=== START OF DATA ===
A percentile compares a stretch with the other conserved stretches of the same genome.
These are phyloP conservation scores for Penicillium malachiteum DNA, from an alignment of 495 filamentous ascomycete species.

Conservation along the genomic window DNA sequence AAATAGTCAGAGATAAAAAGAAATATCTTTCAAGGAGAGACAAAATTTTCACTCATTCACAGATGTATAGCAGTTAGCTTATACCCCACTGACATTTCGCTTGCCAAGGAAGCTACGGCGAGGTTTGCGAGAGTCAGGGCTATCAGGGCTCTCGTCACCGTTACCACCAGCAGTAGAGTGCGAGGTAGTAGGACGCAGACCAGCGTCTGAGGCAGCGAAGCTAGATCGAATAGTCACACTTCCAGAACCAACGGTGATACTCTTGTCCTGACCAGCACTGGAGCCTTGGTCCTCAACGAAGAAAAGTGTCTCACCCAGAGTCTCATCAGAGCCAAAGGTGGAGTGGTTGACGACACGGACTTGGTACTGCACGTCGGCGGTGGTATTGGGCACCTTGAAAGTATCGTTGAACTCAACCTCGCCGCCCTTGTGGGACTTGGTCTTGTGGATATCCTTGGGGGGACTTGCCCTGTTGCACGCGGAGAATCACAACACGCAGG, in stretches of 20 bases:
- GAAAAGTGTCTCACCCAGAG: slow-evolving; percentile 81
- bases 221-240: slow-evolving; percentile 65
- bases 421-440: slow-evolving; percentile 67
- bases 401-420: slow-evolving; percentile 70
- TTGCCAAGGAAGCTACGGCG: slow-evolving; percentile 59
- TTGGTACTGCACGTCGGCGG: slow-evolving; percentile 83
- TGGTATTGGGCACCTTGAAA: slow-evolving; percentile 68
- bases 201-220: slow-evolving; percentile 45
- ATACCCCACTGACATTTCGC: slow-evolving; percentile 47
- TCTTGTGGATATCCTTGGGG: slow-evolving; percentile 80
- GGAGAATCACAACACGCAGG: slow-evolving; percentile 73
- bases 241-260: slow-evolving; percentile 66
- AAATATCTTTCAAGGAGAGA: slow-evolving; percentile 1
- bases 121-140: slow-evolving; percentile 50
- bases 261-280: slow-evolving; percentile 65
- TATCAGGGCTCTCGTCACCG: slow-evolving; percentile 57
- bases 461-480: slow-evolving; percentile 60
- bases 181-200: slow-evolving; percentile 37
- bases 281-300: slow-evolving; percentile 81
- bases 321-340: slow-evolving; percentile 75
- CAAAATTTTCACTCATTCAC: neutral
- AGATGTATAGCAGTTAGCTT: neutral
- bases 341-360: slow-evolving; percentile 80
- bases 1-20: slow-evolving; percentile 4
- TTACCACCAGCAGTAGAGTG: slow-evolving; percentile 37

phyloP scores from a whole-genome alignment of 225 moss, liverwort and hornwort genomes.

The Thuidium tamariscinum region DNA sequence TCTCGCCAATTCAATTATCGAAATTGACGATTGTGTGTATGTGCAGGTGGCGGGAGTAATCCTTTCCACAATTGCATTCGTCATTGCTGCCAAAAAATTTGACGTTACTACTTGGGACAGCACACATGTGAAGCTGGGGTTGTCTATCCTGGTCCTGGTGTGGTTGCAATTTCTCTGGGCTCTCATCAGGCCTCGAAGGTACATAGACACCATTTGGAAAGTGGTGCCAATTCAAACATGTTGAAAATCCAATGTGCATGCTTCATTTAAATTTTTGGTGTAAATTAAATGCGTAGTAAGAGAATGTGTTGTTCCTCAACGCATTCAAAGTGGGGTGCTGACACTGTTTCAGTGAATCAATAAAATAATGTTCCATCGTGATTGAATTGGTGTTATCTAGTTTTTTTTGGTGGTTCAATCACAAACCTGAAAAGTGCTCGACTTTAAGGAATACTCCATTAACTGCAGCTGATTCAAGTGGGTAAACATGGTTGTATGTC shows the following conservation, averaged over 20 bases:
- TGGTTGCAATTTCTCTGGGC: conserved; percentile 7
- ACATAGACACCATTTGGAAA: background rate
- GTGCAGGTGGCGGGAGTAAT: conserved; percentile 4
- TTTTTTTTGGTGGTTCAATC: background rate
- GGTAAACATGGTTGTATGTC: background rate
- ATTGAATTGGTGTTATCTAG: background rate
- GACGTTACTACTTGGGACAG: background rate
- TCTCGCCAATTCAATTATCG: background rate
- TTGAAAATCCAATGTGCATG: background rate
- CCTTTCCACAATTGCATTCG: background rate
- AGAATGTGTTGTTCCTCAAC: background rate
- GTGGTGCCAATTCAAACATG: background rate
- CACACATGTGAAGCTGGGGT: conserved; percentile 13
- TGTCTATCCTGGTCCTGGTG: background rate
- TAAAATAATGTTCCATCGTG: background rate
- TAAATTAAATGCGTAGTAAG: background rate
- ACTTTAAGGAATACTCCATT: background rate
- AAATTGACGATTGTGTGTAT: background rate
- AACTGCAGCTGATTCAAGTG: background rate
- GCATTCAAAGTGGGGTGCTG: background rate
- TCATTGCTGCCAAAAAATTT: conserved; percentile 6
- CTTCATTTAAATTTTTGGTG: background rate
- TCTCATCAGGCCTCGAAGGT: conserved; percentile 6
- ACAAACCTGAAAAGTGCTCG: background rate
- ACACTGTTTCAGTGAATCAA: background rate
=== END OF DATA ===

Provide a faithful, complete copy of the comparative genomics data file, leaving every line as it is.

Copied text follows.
A percentile compares a stretch with the other conserved stretches of the same genome.
These are phyloP conservation scores for Penicillium malachiteum DNA, from an alignment of 495 filamentous ascomycete species.

Conservation along the genomic window DNA sequence AAATAGTCAGAGATAAAAAGAAATATCTTTCAAGGAGAGACAAAATTTTCACTCATTCACAGATGTATAGCAGTTAGCTTATACCCCACTGACATTTCGCTTGCCAAGGAAGCTACGGCGAGGTTTGCGAGAGTCAGGGCTATCAGGGCTCTCGTCACCGTTACCACCAGCAGTAGAGTGCGAGGTAGTAGGACGCAGACCAGCGTCTGAGGCAGCGAAGCTAGATCGAATAGTCACACTTCCAGAACCAACGGTGATACTCTTGTCCTGACCAGCACTGGAGCCTTGGTCCTCAACGAAGAAAAGTGTCTCACCCAGAGTCTCATCAGAGCCAAAGGTGGAGTGGTTGACGACACGGACTTGGTACTGCACGTCGGCGGTGGTATTGGGCACCTTGAAAGTATCGTTGAACTCAACCTCGCCGCCCTTGTGGGACTTGGTCTTGTGGATATCCTTGGGGGGACTTGCCCTGTTGCACGCGGAGAATCACAACACGCAGG, in stretches of 20 bases:
- GAAAAGTGTCTCACCCAGAG: slow-evolving; percentile 81
- bases 221-240: slow-evolving; percentile 65
- bases 421-440: slow-evolving; percentile 67
- bases 401-420: slow-evolving; percentile 70
- TTGCCAAGGAAGCTACGGCG: slow-evolving; percentile 59
- TTGGTACTGCACGTCGGCGG: slow-evolving; percentile 83
- TGGTATTGGGCACCTTGAAA: slow-evolving; percentile 68
- bases 201-220: slow-evolving; percentile 45
- ATACCCCACTGACATTTCGC: slow-evolving; percentile 47
- TCTTGTGGATATCCTTGGGG: slow-evolving; percentile 80
- GGAGAATCACAACACGCAGG: slow-evolving; percentile 73
- bases 241-260: slow-evolving; percentile 66
- AAATATCTTTCAAGGAGAGA: slow-evolving; percentile 1
- bases 121-140: slow-evolving; percentile 50
- bases 261-280: slow-evolving; percentile 65
- TATCAGGGCTCTCGTCACCG: slow-evolving; percentile 57
- bases 461-480: slow-evolving; percentile 60
- bases 181-200: slow-evolving; percentile 37
- bases 281-300: slow-evolving; percentile 81
- bases 321-340: slow-evolving; percentile 75
- CAAAATTTTCACTCATTCAC: neutral
- AGATGTATAGCAGTTAGCTT: neutral
- bases 341-360: slow-evolving; percentile 80
- bases 1-20: slow-evolving; percentile 4
- TTACCACCAGCAGTAGAGTG: slow-evolving; percentile 37

phyloP scores from a whole-genome alignment of 225 moss, liverwort and hornwort genomes.

The Thuidium tamariscinum region DNA sequence TCTCGCCAATTCAATTATCGAAATTGACGATTGTGTGTATGTGCAGGTGGCGGGAGTAATCCTTTCCACAATTGCATTCGTCATTGCTGCCAAAAAATTTGACGTTACTACTTGGGACAGCACACATGTGAAGCTGGGGTTGTCTATCCTGGTCCTGGTGTGGTTGCAATTTCTCTGGGCTCTCATCAGGCCTCGAAGGTACATAGACACCATTTGGAAAGTGGTGCCAATTCAAACATGTTGAAAATCCAATGTGCATGCTTCATTTAAATTTTTGGTGTAAATTAAATGCGTAGTAAGAGAATGTGTTGTTCCTCAACGCATTCAAAGTGGGGTGCTGACACTGTTTCAGTGAATCAATAAAATAATGTTCCATCGTGATTGAATTGGTGTTATCTAGTTTTTTTTGGTGGTTCAATCACAAACCTGAAAAGTGCTCGACTTTAAGGAATACTCCATTAACTGCAGCTGATTCAAGTGGGTAAACATGGTTGTATGTC shows the following conservation, averaged over 20 bases:
- TGGTTGCAATTTCTCTGGGC: conserved; percentile 7
- ACATAGACACCATTTGGAAA: background rate
- GTGCAGGTGGCGGGAGTAAT: conserved; percentile 4
- TTTTTTTTGGTGGTTCAATC: background rate
- GGTAAACATGGTTGTATGTC: background rate
- ATTGAATTGGTGTTATCTAG: background rate
- GACGTTACTACTTGGGACAG: background rate
- TCTCGCCAATTCAATTATCG: background rate
- TTGAAAATCCAATGTGCATG: background rate
- CCTTTCCACAATTGCATTCG: background rate
- AGAATGTGTTGTTCCTCAAC: background rate
- GTGGTGCCAATTCAAACATG: background rate
- CACACATGTGAAGCTGGGGT: conserved; percentile 13
- TGTCTATCCTGGTCCTGGTG: background rate
- TAAAATAATGTTCCATCGTG: background rate
- TAAATTAAATGCGTAGTAAG: background rate
- ACTTTAAGGAATACTCCATT: background rate
- AAATTGACGATTGTGTGTAT: background rate
- AACTGCAGCTGATTCAAGTG: background rate
- GCATTCAAAGTGGGGTGCTG: background rate
- TCATTGCTGCCAAAAAATTT: conserved; percentile 6
- CTTCATTTAAATTTTTGGTG: background rate
- TCTCATCAGGCCTCGAAGGT: conserved; percentile 6
- ACAAACCTGAAAAGTGCTCG: background rate
- ACACTGTTTCAGTGAATCAA: background rate